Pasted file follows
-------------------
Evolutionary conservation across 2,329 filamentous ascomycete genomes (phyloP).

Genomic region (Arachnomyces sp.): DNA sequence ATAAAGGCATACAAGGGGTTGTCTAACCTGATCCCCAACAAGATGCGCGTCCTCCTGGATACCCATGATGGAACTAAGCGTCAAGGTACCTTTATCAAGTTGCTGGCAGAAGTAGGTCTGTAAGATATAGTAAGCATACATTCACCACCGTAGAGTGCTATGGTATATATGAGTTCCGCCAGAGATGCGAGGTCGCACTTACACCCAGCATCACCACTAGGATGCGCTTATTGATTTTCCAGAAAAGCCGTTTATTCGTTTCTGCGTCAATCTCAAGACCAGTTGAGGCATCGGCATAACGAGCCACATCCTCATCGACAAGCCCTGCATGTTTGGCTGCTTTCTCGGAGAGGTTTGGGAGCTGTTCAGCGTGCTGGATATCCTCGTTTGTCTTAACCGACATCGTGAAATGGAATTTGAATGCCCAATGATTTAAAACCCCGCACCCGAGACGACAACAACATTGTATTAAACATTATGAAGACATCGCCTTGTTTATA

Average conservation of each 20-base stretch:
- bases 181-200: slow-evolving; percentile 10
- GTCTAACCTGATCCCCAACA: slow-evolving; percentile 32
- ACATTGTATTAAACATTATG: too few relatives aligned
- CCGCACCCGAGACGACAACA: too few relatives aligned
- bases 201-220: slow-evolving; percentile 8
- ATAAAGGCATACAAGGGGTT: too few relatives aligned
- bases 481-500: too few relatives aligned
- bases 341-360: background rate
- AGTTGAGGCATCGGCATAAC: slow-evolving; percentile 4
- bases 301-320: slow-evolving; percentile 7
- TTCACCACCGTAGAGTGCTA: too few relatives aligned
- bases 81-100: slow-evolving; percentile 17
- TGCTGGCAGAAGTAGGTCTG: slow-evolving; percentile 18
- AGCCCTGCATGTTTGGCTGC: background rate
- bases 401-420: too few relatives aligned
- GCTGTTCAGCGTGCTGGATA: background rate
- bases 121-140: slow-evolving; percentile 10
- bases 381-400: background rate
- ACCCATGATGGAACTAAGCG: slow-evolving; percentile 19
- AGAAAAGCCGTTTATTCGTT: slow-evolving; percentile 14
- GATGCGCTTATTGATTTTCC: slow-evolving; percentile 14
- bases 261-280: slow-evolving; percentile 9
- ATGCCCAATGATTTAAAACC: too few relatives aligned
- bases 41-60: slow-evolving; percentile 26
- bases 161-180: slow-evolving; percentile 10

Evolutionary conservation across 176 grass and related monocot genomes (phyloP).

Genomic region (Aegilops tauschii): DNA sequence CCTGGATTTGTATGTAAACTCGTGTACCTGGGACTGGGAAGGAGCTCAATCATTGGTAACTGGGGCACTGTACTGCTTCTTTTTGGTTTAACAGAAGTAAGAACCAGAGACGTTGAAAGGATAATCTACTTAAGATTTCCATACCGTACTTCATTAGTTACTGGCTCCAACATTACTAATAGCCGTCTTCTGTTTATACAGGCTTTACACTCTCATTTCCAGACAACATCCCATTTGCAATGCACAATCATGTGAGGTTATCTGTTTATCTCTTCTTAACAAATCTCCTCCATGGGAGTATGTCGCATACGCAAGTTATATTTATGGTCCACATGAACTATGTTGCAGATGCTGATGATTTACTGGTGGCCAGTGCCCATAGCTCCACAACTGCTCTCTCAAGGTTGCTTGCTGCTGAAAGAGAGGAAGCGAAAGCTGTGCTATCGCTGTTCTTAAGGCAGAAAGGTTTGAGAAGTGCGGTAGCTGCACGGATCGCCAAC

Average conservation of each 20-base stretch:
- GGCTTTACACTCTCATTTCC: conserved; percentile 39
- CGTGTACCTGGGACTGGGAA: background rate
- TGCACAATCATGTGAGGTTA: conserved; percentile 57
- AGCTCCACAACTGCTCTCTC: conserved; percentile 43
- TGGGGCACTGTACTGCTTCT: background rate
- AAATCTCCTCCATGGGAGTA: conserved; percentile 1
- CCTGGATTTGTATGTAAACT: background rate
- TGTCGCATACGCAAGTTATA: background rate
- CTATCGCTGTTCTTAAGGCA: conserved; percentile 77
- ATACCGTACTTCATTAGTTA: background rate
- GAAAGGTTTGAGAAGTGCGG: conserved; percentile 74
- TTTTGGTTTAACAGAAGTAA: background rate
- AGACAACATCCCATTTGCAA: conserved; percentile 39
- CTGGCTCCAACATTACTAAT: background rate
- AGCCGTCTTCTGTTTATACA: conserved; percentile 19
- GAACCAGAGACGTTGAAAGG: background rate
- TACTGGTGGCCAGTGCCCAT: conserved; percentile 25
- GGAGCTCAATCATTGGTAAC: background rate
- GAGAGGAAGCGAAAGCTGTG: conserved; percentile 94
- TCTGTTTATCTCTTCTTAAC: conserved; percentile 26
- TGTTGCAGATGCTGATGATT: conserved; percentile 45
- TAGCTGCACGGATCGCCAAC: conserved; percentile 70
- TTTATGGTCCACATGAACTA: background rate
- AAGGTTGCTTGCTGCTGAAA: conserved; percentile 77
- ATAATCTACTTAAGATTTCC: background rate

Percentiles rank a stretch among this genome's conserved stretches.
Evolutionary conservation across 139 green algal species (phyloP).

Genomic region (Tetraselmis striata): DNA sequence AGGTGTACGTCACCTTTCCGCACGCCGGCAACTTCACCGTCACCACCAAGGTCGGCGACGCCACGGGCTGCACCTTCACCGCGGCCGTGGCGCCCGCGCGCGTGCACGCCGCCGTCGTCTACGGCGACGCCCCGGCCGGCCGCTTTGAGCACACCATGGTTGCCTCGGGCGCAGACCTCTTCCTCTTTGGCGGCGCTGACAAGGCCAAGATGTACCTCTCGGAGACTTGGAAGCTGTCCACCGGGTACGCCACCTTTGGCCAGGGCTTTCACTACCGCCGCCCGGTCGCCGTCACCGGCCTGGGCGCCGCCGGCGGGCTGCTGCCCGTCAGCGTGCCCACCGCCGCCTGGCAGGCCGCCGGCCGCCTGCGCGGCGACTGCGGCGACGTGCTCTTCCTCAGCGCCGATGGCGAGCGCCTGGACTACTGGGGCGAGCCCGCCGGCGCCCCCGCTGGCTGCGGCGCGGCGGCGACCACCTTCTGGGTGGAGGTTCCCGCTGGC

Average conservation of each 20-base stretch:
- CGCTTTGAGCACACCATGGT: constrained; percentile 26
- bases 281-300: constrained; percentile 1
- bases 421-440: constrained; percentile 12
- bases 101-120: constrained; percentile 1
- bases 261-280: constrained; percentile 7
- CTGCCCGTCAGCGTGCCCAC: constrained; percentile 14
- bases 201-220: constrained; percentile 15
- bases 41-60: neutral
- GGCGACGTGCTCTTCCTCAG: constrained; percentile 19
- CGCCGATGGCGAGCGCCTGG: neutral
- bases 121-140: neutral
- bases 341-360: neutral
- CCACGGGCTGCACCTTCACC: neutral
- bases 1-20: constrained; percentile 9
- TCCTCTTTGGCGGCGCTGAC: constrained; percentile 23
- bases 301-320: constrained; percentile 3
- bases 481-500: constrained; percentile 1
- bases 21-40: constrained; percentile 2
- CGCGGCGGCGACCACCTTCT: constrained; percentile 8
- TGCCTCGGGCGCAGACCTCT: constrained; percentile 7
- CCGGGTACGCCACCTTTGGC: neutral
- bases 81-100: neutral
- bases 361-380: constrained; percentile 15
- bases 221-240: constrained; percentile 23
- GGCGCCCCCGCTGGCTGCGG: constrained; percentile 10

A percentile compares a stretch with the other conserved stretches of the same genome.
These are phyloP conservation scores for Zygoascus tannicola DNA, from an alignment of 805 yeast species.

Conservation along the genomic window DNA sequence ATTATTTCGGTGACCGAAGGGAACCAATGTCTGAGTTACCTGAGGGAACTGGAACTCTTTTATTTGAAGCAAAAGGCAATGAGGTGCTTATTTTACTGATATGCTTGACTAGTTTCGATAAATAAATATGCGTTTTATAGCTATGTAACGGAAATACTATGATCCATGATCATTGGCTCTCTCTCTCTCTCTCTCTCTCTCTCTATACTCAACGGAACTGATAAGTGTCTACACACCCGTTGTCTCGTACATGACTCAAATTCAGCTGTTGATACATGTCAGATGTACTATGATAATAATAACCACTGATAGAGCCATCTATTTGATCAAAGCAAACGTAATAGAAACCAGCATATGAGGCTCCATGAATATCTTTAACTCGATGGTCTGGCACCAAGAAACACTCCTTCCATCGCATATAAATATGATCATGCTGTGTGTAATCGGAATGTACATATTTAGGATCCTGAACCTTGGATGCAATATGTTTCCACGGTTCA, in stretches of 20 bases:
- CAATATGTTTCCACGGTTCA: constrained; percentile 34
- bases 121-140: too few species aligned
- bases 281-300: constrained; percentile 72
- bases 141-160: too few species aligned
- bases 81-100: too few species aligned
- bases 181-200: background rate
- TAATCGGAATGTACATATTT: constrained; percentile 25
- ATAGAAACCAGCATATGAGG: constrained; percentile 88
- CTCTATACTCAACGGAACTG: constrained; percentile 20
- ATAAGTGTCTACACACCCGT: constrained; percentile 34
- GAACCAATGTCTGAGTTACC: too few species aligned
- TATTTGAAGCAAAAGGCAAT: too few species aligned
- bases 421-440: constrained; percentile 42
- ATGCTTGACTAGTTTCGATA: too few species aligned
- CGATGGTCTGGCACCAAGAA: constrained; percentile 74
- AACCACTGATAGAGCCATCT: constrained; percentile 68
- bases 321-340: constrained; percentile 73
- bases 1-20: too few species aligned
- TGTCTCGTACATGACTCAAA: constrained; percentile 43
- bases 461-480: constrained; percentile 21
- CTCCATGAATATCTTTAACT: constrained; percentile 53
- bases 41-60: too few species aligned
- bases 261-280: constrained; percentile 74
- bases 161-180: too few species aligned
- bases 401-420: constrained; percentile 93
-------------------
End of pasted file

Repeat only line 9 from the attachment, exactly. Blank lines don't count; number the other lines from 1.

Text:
- ATAAAGGCATACAAGGGGTT: too few relatives aligned